If you’re like most small business owners, chances are you chose the colours of your website the same way you chose the paint for your bedroom walls: you like the look of it; it makes you feel good.
Maybe you let your designer choose the colours for you. You might have given some lip service to how customers would react to your choice of colours.
But do you really know what customers think of how your website looks?
Colour matters. If you’ve not given serious thought to the colours of your eCommerce site, you’re missing a trick.
So, what do you need to think about when it comes to colour?
What do Your Colours Say About You?
The colour of your site sends out a strong message about your brand identity. Together with any images on your site, it’s one of the first things customers notice when they visit your site.
A lot of research has gone into this. It even has its own name: colour psychology.
According to colour psychology, every colour has underlying meanings. It makes sense when you think about it. Colours, like words, are a way of communicating a message. Words with the same surface meaning can have very different underlying meanings. For example, think of the differences between bloke, geezer, dude, lad, gentleman, and guy – all words for men, but with very different connotations.
As with words, so with colours. Red grabs attention. It’s the colour of love, anger, and excitement. Red can mean warmth and comfort, or be a warning of impending danger.
Yellow is the colour of happiness and sunshine. It’s an optimistic colour.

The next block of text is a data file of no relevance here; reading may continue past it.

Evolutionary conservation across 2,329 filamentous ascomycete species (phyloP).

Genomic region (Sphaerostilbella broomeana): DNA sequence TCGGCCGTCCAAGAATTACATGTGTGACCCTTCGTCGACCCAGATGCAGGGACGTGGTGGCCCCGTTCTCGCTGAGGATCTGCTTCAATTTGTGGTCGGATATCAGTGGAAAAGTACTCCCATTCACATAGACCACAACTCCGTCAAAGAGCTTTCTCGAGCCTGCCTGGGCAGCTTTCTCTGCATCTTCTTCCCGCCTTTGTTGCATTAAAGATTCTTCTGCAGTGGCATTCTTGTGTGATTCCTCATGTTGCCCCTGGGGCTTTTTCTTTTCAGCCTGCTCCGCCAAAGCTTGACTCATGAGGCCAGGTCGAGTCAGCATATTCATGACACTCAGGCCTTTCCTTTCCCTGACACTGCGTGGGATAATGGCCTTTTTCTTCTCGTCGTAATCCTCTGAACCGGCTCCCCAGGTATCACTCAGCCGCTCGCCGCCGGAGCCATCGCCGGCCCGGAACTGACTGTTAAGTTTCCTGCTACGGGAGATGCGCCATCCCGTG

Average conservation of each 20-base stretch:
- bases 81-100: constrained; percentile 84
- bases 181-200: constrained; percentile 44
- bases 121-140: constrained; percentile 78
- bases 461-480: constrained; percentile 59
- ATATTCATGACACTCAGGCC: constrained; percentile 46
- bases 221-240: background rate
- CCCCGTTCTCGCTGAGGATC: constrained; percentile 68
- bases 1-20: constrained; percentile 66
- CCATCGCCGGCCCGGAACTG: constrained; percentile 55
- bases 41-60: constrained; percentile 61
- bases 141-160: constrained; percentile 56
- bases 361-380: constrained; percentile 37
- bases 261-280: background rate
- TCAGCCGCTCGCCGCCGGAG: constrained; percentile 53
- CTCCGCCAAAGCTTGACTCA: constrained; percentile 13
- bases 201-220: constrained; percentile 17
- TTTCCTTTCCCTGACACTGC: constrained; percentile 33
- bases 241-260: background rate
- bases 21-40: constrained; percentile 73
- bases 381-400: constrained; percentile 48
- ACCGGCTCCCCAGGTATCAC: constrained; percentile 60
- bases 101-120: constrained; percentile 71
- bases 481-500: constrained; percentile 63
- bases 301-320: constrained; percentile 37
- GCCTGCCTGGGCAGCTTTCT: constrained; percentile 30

Green reflects the harmony and growth of nature.
Blue conveys loyalty, masculinity and competence. It is the colour of trust and peace.
Colours have negative meanings too. Red is lust, yellow is cowardly, green is envy, and blue is cold and distant.
For more on this, Wikipedia provides a brand personality?
Using Colour to Stand Out from the Crowd
In the 1930s, child psychiatrist Hedwig von Restorff tried to work out how to improve memory in children. She noticed if asked to remember a group of objects, children would most often recall any item that “stood out like a sore thumb”.
She called this the isolation effect. When something stands out from a group, we’re more likely to remember it.
You can use the isolation effect to your advantage in your eCommerce store, especially if you combine it with colour. If you want to draw attention to specific sections of your store (such as the “Add to Basket” or “Check Out” buttons), choose an isolation colour for them, different to any other colours in your store.
What Do Your Customers Think?
The ultimate test of whether colours work is not in their hidden meanings – though this is important to bear in mind – but in whether they help you sell more stuff.
The best choice of colours for your site is the one that drives the most sales.
You can discover what works best for your site by split testing different colours and colour combinations.
If you’ve yet to give serious thought to the colours of your online store, today is the time to start. Go beyond your favourite colours, and choose tones that reflect your brand, and that do the hard work of selling for you.
Written by David Masters
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